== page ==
People should never feel uncomfortable or unsafe at work, especially because of discriminatory practices. Unfortunately, workplace discrimination still exists, despite state and federal laws in place to prevent it from happening.
Often, people who suffer workplace discrimination face a choice – leave their job or stay and continue to be subjected to discrimination.
At JML Law, we want you to know that you have other choices. You do not have to suffer under discriminatory practices. When you need a Woodland Hills discrimination attorney, you can count on our knowledgeable and experienced team to get you the compensation you deserve.
Workplace discrimination goes beyond the two main types people think about – racial and gender discrimination. Take a look at the types of discrimination that are prohibited under state and federal law:
In general, employers are not permitted to discriminate against anyone aged 40 and older, discriminate based on age in advertisements for available positions, the application process or interviews, discriminate against older workers when reducing the size of staff, force employees to take early retirement or retaliate against workers who file, testify or participate in an ADEA case.
Granted, each one of these cases is difficult to prove. An employee can display direct evidence of age-based bias but then the employer has a chance to explain that it would have made the same employment decision, regardless of the employee’s age.
Most of the time discrimination cases are based on circumstantial evidence- which is oppies to direct evidence. Direct evidence can look like an employer’s email that explicitly states an employee is too old. This is what makes the cases difficult to prove. The employer will likely argue that the decision was not based on age, but rather another factor. Regardless the employee still have the chance to demonstrate the employer’s explanation is not credible.
Under the Americans with Disabilities Act, ADA, disabled employees are protected from discrimination in any form of communications, public accommodations, transportation, government activities and employment. More often than not, employers are prohibited from discriminating against any or all qualified individuals with disabilities. It doesn’t matter the status, whether it be hiring, firing, benefits, compensation, promotion, training or other aspects of employment.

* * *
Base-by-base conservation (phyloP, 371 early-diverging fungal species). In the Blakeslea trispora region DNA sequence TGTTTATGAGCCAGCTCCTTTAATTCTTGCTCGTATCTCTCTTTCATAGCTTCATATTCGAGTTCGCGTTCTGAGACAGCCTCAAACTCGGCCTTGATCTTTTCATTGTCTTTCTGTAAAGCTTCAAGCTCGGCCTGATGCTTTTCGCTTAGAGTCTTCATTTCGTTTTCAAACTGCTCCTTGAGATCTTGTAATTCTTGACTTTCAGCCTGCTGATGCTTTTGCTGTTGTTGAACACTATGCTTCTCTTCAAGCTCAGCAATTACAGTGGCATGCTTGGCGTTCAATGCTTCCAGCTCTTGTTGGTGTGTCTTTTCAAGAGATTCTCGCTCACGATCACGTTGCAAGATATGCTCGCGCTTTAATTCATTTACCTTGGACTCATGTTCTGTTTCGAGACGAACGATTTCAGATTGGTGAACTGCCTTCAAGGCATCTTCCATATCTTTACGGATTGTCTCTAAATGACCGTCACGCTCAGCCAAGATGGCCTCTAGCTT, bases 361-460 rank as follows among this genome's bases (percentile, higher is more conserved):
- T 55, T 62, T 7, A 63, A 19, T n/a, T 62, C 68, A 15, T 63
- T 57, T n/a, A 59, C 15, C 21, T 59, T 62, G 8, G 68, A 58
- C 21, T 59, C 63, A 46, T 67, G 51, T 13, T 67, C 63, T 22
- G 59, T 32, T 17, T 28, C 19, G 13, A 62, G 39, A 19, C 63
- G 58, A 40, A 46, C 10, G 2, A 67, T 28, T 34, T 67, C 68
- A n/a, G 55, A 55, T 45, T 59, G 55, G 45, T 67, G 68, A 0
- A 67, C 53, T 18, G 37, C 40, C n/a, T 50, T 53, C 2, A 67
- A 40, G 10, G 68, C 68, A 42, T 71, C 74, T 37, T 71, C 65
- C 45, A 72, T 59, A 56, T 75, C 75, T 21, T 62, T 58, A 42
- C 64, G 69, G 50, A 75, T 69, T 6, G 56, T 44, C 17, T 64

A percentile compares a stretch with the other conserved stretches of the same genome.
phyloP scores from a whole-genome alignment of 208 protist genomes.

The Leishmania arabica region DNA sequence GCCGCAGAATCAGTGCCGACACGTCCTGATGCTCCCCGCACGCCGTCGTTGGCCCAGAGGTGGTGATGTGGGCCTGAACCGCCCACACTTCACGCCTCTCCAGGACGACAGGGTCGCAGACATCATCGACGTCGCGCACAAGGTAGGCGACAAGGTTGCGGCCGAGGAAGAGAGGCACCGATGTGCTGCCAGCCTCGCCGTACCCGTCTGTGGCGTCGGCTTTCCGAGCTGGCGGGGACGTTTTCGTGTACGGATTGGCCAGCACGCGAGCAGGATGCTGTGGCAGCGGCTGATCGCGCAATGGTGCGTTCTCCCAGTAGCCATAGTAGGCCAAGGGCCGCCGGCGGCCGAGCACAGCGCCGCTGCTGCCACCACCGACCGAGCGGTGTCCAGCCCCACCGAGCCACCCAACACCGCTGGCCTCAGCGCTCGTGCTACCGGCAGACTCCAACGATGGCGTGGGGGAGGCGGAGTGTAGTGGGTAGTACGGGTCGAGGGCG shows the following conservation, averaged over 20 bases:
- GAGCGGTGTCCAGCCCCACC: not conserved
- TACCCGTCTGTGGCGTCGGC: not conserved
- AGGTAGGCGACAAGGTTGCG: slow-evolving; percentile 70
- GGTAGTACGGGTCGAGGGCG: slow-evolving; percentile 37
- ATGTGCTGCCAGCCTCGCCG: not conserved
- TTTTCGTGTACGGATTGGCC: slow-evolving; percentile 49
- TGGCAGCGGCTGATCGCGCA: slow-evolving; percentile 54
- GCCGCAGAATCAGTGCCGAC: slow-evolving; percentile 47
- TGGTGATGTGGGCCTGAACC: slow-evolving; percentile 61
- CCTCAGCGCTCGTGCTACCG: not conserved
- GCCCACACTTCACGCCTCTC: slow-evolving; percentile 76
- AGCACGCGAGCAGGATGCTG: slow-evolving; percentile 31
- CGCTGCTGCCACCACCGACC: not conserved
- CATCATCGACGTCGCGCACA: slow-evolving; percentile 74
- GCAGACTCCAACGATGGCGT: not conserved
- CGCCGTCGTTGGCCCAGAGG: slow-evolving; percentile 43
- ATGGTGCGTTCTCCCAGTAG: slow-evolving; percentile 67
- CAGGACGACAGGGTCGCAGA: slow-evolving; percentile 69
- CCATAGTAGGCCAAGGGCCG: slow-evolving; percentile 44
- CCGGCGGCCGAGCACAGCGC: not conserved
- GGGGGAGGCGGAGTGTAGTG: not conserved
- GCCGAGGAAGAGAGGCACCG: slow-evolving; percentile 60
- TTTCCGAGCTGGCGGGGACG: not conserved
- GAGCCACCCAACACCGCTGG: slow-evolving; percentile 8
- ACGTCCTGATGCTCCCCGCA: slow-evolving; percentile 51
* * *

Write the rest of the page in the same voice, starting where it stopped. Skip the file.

By definition, a disabled individual is someone who has a mental or physical impairment that limits life activities- breathing, walking, talking, etc. They also have a record or type of impairment or is viewed as having the impairment.
The Civil Rights Act implemented Title VII which bans employers from discriminating against employees or applicants based on race. Employers who base decisions on stereotypes or make assumptions regarding race, color, ancestry, etc. is prohibited.
The concept of subtle discrimination which is workplace policies that negatively impact members of a certain racial group is also against the law. A few inappropriate, yet common interview questions to be on the lookout for are:
Employers are not allowed to discriminate in the decision to hire, transfer, pay or any other employment-related conditions on the basis of an applicant or employee’s sex. Men and women alike are protected from gender-based discrimination.
You can see that federal and state protections cover a wide range of types of discrimination. Historically, people have faced discrimination in the workplace for all of the items listed above. Unfortunately, that same discrimination still exists today. People often have trouble getting hired if they are in those groups. If they do get hired, they often are given lower-paying jobs or are forced to work in unsafe conditions.
Workplace discrimination also limits a person’s ability to get promoted or receive pay raises.
Women who are pregnant or have recently given birth are further protected under the California Family Rights Act, which includes extended leave for a complicated pregnancy.
Many people suffering from workplace discrimination cannot simply quit and find another job. Many are working paycheck to paycheck and cannot jeopardize their financial livelihood. People hold on to their jobs, hoping that the discrimination will stop. Sometimes they are even terminated from their job when they do complain to management.
We want you to know that, if you are still employed in an environment that is discriminating against you, we will work to make sure that discrimination is stopped. Then, we will work to secure compensation for the following:
If you experience discrimination in the workplace it is ideal to keep a running log with as much detail as possible. You also want to determine your employer’s policy for reporting such behavior. Consulting with a JML attorney is important to preserve your rights.
The Title VII implements time limits for bringing forth a discrimination case. A claim must be filed within 180 days of the alleged act. However, each state sets out different time limits. JML can advise you on specific time limits. Call JML now if you have a potential case on your hands.
If you have suffered from or continue to endure workplace discrimination, we want you to know that state and federal law is on your side. Our discrimination attorneys in Woodland Hills will fight for your rights. At JML Law, we believe that everyone has the right to be treated fairly in the workplace, despite their race, color, age, sexuality, or anything else that makes them an individual. We will stop at nothing to get to the bottom of your case and secure the compensation you deserve. You can contact us by clicking here or calling us at 818-610-8800 for a free consultation. Coming forward is the best way to stop workplace discriminatory behavior.
Every case is unique and needs to be evaluated by our experienced lawyers. If you have been injured in a work-related accident.